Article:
A/N: This chapter is kind-of short. Sorry. They will get longer as I get more comfortable writing these characters and the relationships. Some bonding and friendship for Bobby and Spencer. Not even close to Slash.

Reid made a point of sitting across from Goren as they flew out for their latest case. "I'm sorry about your mother," he began.

"Thank you," Goren replied, curious as to why Reid would mention her.

"She had schizophrenia, didn't she?"

"Yes," Goren answered, his eyes narrowing.

"So does my mother," Reid quickly explained, and was glad to see Goren relax.

"I'm sorry. It's not easy," Bobby paused, the continued, "You're worried because of your age."

"Yes," Reid admitted. "Does the worry go away once you get past the usual age for onset?"

"It gets better," Bobby replied.

Reid nodded. Better. That was something. And he appreciated the other man's honest answer.

"How old were you when… she showed symptoms?" Reid asked. They talked about their mothers and mental illness for the rest of the flight. Morgan, who was pretending to be asleep, hid his smile at knowing Reid had someone who truly understood what he was going through – better than the rest of them possible could. Also listening in, Hotch and Rossi shared a look.

Months later when Reid got the call that his mother had a bad episode, no one was surprised when Goren accompanied Reid to Vegas.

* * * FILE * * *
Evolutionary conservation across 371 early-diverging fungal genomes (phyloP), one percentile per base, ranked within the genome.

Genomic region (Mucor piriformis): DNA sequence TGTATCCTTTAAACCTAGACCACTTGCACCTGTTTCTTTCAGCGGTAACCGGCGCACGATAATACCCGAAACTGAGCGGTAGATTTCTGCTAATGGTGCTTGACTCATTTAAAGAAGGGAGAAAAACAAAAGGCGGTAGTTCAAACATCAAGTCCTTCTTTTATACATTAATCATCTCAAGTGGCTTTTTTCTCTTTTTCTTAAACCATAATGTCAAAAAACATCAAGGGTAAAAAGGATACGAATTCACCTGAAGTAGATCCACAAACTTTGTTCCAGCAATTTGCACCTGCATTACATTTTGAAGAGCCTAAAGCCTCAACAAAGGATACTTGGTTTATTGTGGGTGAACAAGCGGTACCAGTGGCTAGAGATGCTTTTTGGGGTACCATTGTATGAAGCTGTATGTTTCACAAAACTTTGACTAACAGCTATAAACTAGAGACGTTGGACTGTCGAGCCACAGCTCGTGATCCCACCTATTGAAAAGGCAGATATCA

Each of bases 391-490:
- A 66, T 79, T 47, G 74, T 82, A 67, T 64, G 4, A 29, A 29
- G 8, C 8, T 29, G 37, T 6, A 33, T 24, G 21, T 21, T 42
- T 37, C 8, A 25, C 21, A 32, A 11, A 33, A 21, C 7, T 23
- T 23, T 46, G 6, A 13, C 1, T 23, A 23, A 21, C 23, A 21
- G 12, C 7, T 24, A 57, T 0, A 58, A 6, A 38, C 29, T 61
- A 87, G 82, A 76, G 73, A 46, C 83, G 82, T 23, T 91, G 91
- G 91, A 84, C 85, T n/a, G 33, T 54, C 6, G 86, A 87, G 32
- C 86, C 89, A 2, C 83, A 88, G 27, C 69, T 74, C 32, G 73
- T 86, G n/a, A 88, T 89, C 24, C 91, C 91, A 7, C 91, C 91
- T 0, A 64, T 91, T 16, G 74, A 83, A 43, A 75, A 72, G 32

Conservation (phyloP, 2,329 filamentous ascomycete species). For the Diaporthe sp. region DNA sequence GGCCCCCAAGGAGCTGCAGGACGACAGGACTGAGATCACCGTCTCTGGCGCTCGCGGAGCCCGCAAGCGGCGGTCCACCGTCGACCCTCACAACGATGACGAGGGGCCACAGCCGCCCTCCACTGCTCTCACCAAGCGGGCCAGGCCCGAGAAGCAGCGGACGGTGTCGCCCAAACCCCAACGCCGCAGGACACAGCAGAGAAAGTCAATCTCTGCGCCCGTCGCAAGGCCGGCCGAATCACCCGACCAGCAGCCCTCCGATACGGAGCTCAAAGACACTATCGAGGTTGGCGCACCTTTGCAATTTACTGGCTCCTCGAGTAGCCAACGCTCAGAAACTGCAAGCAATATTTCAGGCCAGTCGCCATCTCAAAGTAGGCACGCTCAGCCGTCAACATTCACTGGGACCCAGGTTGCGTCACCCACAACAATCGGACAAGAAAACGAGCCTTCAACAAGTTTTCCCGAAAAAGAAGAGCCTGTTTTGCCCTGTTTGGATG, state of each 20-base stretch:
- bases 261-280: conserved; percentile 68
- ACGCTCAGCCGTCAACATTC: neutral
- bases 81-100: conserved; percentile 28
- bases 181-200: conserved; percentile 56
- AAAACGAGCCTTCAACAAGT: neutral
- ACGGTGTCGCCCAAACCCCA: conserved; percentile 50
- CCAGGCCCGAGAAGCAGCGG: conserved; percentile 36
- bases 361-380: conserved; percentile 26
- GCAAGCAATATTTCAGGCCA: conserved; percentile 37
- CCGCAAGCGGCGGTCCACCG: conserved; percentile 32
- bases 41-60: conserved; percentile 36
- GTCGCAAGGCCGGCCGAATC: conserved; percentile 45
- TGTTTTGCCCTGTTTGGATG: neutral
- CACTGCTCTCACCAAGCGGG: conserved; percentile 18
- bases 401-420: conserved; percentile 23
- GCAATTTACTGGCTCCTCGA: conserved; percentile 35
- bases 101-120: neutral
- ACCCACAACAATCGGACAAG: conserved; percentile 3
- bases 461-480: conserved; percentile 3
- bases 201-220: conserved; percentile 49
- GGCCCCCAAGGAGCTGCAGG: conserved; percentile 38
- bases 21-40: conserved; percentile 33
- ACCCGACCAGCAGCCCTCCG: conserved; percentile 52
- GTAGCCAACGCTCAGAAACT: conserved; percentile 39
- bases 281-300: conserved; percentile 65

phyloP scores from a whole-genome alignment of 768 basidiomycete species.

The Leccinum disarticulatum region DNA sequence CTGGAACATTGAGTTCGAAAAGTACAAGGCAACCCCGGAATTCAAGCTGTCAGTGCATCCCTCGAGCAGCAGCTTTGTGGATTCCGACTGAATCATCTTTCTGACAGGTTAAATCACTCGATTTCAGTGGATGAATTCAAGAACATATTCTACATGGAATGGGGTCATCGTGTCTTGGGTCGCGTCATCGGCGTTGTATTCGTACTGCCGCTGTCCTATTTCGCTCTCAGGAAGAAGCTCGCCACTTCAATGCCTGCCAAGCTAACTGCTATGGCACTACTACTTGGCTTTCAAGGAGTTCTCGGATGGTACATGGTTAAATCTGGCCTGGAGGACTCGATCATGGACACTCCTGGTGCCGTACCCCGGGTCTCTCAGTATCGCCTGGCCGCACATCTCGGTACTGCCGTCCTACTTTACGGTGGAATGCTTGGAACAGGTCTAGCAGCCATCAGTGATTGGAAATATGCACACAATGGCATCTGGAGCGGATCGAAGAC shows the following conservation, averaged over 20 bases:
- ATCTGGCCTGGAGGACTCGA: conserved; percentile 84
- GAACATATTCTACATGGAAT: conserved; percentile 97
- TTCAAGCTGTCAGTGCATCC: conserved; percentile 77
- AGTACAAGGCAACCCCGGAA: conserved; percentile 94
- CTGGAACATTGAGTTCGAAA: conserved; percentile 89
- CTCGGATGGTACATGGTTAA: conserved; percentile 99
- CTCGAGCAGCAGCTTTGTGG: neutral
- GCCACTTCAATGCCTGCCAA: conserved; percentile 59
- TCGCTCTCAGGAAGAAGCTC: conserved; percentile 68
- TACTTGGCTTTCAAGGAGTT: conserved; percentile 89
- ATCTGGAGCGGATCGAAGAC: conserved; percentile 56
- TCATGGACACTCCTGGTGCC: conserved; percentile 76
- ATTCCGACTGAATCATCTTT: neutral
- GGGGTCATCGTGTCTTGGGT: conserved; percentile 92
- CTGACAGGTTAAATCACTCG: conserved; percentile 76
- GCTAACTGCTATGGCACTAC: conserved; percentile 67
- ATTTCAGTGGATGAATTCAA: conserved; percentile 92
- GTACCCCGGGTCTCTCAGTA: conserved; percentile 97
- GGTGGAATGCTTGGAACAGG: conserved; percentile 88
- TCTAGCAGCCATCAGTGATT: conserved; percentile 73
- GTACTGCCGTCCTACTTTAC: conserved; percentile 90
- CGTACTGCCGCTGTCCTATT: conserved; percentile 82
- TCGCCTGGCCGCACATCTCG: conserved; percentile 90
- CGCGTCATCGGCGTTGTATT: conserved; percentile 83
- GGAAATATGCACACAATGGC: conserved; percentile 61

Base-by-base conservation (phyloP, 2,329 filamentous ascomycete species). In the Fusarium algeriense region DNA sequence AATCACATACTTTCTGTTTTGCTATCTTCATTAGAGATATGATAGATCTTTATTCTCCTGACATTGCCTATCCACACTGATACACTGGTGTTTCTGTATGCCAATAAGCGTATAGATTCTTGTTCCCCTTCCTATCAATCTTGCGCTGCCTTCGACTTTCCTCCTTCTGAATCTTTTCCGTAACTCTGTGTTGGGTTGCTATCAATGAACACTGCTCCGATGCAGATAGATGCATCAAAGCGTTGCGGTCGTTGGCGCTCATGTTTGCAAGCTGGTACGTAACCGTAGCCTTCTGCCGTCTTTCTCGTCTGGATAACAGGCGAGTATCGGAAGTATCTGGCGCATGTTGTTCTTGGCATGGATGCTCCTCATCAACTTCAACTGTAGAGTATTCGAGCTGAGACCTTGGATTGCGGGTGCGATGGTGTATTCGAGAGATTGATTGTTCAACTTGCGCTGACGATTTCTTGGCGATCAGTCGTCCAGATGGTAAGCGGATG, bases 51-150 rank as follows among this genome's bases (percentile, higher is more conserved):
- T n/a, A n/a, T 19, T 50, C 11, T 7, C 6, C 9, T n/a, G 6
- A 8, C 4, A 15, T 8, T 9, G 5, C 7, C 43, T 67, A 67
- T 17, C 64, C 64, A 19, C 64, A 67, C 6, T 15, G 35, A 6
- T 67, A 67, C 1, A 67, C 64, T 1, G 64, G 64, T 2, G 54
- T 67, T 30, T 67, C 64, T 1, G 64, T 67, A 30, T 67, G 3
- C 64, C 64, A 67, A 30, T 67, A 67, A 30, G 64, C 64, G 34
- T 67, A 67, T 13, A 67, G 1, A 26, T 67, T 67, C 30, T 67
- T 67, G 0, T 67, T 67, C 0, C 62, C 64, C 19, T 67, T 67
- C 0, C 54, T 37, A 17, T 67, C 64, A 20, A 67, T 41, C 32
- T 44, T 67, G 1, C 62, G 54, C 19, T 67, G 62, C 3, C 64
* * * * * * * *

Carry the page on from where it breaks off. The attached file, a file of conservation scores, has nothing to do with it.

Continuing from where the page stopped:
"You've been through this," Reid said once they were settled on the plane, a commercial flight, rather than the BAU jet.

"More times than I'd like," Goren admitted. "Mom always came out of 'em. I'm sure your mom will too."

Goren sensed that Reid needed a change of subject, needed a distraction, so he began a conversation on some of the more obscure points of philosophy.

Reid found himself shocked when the Captain came on an announced they were on final approach. Hours had passed, and he hadn't been thinking of his mother. Part of him felt guilt for that, then his rational brain said that spending hours worrying, but not being able to do anything, wouldn't have helped his mother, so there was nothing to feel guilty about.

"Thanks, Bobby," he said as he buckled himself in.

Goren nodded, refastening his own seat belt. "I enjoyed the conversation."

"So did I," Reid agreed.

Over the next days Reid was glad of the older man's understanding and support. Late night chess games and conversations as they sat in his mother's room. Arrangements being taken care of so Reid could focus on his mother.

Days later his mother was feeling better. Goren left to get some food, and Mrs. Reid looked at her son.

"I like him."

"He's a good friend," Reid said.

"He understands. He doesn't treat me… the way others do."

"His Mom was like you, so he does understand."

"And he's at least smart enough to mostly keep up with you."

"Yes, he is. It's nice."

"I'm sure it is. I wish you'd had a friend like him when you were young."

"So do I, Mom," Reid admitted. "So do I."

"And it would have been good for him to have a friend like you," she added.

Reid gave her a smile in answer.

Two days later they were back in the office. Morgan intercepted Bobby as he was going to Hotchner's office to report. "Goren… Thanks for going with Reid and taking care of him. I appreciate it. We all do."

"Happy to do it. No one should go through that alone," Goren said.

Morgan was too good a profiler to miss the look and tone that said Goren had gone through it alone.

Both Goren and Reid found cookies Garcia had made on their desks.